His companion in the Lyver home and at the triple tree was Peter Boother, “about 21 Years of Age, descended of honest but very poor Parents, about 14 Miles from this Town his Father having been a mean Labourer in the Country.” The Ordinary does not give us a clear picture of Boother’s path into the felonious way of life, merely that he was young, penniless, and completely uneducated; combined with Boother’s tearful susceptibility to the Ordinary’s preaching, it suggests an impressionable youth, malleable to the forces around him which happened to be those of vicious want. (Chaplin, the Ordinary noticed, “appear’d to be a Man of more Resolution than his Companion, being more compos’d and settled in his Behaviour.”)

* Defoe had a few thoughts on the death penalty, too.

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Entry Filed under: 18th Century,Capital Punishment,Common Criminals,Crime,Death Penalty,England,Execution,Hanged,History,Murder,Not Executed,Public Executions,Theft

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1569: Gaspard de Coligny, in effigy

Add comment September 13th, 2017 Headsman

On this date in 1569, the intrepid Huguenot leader Gaspard de Coligny was hanged in Paris and gibbeted at Montfaucon. Luckily for him, Coligny as these events unfolded was miles away from the executioner, at the head of a large armed host.

One of the towering figures of France’s bloody Wars of Religion, Coligny (English Wikipedia entry | French) hailed from one of the most illustrious families of the realm; his father was a Marshal of France; as a young man at court in the 1540s he had been fast friends with the Duke of Guise, the staunch Catholic who was eventually the target of the botched Huguenot kidnapping in 1560 that set spark to tinder for sectarian civil war.

An admired battlefield commander, Coligny’s conversion to Protestant put a high card in the Huguenot party’s hand, one whom Catholic ultras increasingly yearned to eliminate.

Coligny frustrated that aspiration over and over. Just in 1569, he had escaped from a Catholic battlefield victory that saw the capture and murder of Protestant France’s other great leader; then, he routed the Catholics at La Roche-l’Abeille; and, just days before the events in this post, repelled the Siege of Poitiers.

With sectarian hatred running high that season in Paris — and the dwindling treasury in need of the capital infusions only forfeiture can supply — the Parlement summoned Coligny to a trial it knew he would not attend, and there condemned him a traitor in absentia.

The sentence was declared, barbarously ignoring every principle of justice. It denounced him as an outlaw. It forbade him “all defence against the charges and conclusions.” It branded him as a traitor, a conspirator, the disturber of peace, the violator of treaties, the author of rebellion and the like hard names. “Therefore, the said Coligny is deprived of all honours, estates and dignities, and sentenced to be strangled upon the Place de Greve, either in person or effigy, and his body to be hung upon a gibbet at Montfaucon. His arms and effigies to be dragged at the tail of a horse through the towns and fauxbourgs, and then to be broken and destroyed by the public executioner, in token of everlasting infamy. His feudal possessions to revert to the crown, and all his property to be confiscated to the king. His children are declared ignoble villains, plebeians, detestable, infamous, incapable of holding estates, offices and goods in this kingdom … No one shall give to the said Coligny shelter, aid, comfort, food, water, fuel or fire.” And, lastly, a reward of fifty thousand crowns was put upon his head. This was offered to “any person who should deliver the admiral, live or dead, into the hands of justice, with a full pardon if he was concerned in the rebellion.”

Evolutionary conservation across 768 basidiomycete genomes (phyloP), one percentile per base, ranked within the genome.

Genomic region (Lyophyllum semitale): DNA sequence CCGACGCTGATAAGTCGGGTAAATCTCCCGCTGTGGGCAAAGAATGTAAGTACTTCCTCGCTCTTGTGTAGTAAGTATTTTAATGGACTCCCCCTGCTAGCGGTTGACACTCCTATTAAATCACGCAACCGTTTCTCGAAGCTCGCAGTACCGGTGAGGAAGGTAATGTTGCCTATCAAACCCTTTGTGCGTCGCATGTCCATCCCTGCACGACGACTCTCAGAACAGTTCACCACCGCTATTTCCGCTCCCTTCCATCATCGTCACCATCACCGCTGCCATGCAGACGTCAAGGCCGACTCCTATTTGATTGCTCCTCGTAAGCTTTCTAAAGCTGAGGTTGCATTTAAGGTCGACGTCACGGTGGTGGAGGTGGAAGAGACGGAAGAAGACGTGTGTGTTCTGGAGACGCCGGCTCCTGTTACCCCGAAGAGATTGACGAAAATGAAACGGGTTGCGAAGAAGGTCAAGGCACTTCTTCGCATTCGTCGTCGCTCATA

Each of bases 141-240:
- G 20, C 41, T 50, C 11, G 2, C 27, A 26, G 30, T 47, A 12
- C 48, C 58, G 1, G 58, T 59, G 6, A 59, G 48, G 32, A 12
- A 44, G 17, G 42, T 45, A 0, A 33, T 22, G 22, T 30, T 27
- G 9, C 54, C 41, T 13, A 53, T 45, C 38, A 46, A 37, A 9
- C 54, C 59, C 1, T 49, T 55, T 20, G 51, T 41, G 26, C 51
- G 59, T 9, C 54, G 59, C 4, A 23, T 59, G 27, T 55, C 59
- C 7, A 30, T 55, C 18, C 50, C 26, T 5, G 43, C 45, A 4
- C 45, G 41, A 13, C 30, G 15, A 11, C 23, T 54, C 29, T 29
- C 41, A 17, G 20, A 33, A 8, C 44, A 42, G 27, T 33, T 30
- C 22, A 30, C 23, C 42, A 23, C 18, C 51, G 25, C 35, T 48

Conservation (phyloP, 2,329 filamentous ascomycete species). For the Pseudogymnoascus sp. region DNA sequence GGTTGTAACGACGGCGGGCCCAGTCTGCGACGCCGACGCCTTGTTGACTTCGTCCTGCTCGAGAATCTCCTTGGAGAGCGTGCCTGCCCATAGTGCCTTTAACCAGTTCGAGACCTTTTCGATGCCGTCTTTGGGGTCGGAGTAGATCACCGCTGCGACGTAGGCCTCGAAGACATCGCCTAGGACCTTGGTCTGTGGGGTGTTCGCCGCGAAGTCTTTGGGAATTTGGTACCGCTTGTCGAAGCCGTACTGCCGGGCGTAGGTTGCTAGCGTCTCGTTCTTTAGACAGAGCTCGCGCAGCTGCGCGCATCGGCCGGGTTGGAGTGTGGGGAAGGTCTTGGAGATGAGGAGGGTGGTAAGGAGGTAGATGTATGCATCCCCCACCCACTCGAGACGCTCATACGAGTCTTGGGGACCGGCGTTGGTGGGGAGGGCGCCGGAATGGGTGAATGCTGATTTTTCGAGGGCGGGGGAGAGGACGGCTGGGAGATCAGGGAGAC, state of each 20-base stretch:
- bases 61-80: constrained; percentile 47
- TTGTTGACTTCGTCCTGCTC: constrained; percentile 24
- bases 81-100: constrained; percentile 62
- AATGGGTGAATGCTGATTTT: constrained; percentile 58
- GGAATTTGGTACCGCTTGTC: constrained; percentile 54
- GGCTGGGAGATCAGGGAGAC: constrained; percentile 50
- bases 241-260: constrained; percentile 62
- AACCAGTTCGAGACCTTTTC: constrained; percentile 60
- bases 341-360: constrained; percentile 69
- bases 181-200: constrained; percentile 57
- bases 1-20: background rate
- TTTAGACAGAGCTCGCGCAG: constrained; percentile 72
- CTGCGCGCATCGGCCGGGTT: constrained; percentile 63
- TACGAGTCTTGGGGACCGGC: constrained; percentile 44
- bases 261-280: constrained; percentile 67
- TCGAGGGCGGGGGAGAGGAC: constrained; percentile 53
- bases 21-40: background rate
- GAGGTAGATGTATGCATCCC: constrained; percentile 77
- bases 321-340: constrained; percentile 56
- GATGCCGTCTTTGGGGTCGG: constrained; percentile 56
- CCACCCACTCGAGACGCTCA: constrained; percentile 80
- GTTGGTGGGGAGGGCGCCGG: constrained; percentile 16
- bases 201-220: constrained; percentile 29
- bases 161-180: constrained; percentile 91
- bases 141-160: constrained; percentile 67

This sentence of Tuesday the thirteenth of September was enforced immediately. Nor was the violence confined to Coligny’s escutcheons for a troop was dispatched to the Coligny estates to sack his mansion, root up his vineyard, and put the adjoining town to the torch “so effectually that hardly a trace of it was left.”

Coligny himself fought on … but the ridiculous sentence foreshadowed his real fate, right down to the horrible gibbet.

The gibbet of Montfaucon, from the Grandes Chronique de France by Jean Fouquet (c. 1460).

With both Catholics and Huguenots gathered in Paris for the tense celebration of an intersectarian royal wedding, a Catholic assassin unsuccessfully attempted the life of Coligny on August 22, 1572 — placing the entire city on edge. Fearing the prospect of the now-vigilant Huguenots achieving either escape or revenge, Catholics unleashed on the night of August 23-24 a general massacre of Protestants that will blacken the feast of St. Bartholomew to the ends of recorded history. The injured Coligny was this butchery’s first and signal casualty, as we find from the historian Jacques Auguste de Thou, a witness to events as a young man in Paris —

The duke of Guise, who was put in full command of the enterprise, summoned by night several captains of the Catholic Swiss mercenaries from the five little cantons, and some commanders of French companies, and told them that it was the will of the king that, according to God’s will, they should take vengeance on the band of rebels while they had the beasts in the toils. Victory was easy and the booty great and to be obtained without danger. The signal to commence the massacre should be given by the bell of the palace, and the marks by which they should recognize each other in the darkness were a bit of white linen tied around the left arm and a white cross on the hat.

Meanwhile Coligny awoke and recognized from the noise that a riot was taking place. Nevertheless he remained assured of the king’s good will, being persuaded thereof either by his credulity or by Teligny, his son-in-law: he believed the populace had been stirred up by the Guises, and that quiet would be restored as soon as it was seen that soldiers of the guard, under the command of Cosseins, had been detailed to protect him and guard his property.